Designing and implementing a thorough quotation preparation and follow-up process is essential to drive increased sales. If you are leaving the quotation process to chance, these simple steps will improve your quote-to-sales conversion rates.
A. Preparation Phase
Who is the Buyer?
Quoting to people who do not have the authority to “buy” contributes to low quote-to-sales conversion rates. To identify the buyer, ask: “Who makes the final decision on this quotation’s approval. Is it just yourself or are there others involved?” or, “What is the approval process for this quotation?”
While it is not always possible to deal with buyers direct, understanding the decision-making process; and, where possible, directing your quote to the buyer will save time and improve your success.
It’s All About The Client
When we communicate according to what is essential to the buyer, it builds rapport and trust, which ultimately help sales. Listen carefully to potential clients and they will teach you what’s important to them. And then, if they want detail, dig into the specifics. If they want fast facts, then fast facts it is. If they want to share a laugh, be available.
Find Out What’s Driving The Purchase
When asked to prepare a quotation, it is essential to understand what is “driving” the buying decision, which often has an emotional component. For example, a budding celebrity chef/entrepreneur seeking a new kitchen fitout would most likely have a different emotional profile (underpinning their decision-making process) than Mary, who adores serving delights from her kitchen to family and friends.
Showing your celebrity chef the multiple Insta-worthy vantage points of your design may just put you ahead of the pack even if your price is higher. While for Mary, it might be more important to highlight your design’s special seating provisions for family and friends so she may enjoy their company while she cooks. Noting such thoughtful inclusions on your quote demonstrates you understand their personal needs and will work with their preferences.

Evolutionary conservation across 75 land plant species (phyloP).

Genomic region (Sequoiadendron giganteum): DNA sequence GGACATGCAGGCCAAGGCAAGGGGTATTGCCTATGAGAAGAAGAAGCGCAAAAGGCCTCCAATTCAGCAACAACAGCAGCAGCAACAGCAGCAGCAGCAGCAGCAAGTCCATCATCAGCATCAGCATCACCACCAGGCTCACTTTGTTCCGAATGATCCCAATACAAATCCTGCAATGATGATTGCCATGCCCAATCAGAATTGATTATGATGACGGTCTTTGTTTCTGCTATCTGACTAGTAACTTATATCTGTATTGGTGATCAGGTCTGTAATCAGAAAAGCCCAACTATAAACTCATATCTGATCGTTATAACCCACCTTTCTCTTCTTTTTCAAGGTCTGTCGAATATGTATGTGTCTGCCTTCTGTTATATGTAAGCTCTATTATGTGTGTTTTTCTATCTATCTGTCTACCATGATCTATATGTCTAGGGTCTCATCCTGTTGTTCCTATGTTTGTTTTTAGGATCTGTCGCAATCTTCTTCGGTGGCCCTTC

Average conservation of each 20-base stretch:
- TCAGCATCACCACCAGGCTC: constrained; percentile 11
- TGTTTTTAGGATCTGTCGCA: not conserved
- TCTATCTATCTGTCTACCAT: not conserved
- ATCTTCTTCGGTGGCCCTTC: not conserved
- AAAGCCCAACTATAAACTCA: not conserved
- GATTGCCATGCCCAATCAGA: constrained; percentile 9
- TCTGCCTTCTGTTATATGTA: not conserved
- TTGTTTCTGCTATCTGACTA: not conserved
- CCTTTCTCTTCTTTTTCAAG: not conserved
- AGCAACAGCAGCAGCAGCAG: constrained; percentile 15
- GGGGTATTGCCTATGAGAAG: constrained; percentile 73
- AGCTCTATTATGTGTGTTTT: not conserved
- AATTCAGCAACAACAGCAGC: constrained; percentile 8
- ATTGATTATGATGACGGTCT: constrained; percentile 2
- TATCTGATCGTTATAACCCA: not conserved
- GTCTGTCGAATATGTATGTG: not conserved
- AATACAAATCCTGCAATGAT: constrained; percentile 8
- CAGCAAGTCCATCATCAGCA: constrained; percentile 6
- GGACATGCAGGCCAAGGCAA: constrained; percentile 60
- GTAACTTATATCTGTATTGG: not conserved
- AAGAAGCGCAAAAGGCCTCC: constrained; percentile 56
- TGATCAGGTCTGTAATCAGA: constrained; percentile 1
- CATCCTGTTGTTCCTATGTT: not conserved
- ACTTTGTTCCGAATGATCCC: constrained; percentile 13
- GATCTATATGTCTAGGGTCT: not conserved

What’s Their Budget?
Ascertaining the buyer’s cost expectations helps to:
• Understand whether their budget is realistic, thus saving time preparing a quote that couldn’t be accepted anyway.
• Quote within their budget expectations.
• Create a conversation for increasing budget if needed.
It can be as simple as asking, “do you have a budget allocated for this?” By discussing money upfront, it’s easier to tailor your quote within parameters that suit the client.
B. Submission and Follow Up Phase
The Power of Assumption
Assuming the work is yours makes it easier for the buyer to decide. So, let them know when you will send the quote and schedule a time with them to discuss it. Leading strongly through the conversation, providing options along the way, directs them in the buying process. When they confirm “yes, this quote reflects our needs”, it is essential to book the job start date, as this consolidates their decision.
When They Object
Believe it or not, objections are the best news. When the buyer has a problem with your quote, it means they are engaged enough to problem solve it with you. They haven’t thrown it in the bin. To deal with this, prepare by writing down sample responses to common objections. For example:
• Objection: “I’ll call you back.”
• Response: “Great. Would this Friday morning or afternoon work for a call?”
• Objection: “Your price is too high.”
• Response: “How far apart are we?”
• Objection: “I have to check with the missus.”
• Response: “I could drop in tonight or tomorrow morning to take her through the quote. Which would suit?”
The more practised you are at overcoming objections, the more your sales will escalate.
C. Evaluation and Process Corrections
Tracking a few simple measures will help you build on strengths and correct weaknesses. For example:
• Overall conversion ratio – Quotes submitted: Quotes won.
• Conversion rates within price bands – E.g., $10,000 to $40,000; $40,001 to $100,000. This indicates your business’s most competitive price points and those that may require attention.
• Conversion rates by applicable employees. This will indicate the highest performers, enabling you to establish their “best practices” across the broader team.
A Final Note
Sales are about mutually beneficial outcomes. A thorough quotation process increases sales, and improves the client experience. It’s a win all round.
For more on the sales process, read: Sales – It’s All About Process Not Personality. It’s one of the chapters in my latest book: How Efficiency Changes The Game and can be purchased here.
Photo by ThisIsEngineering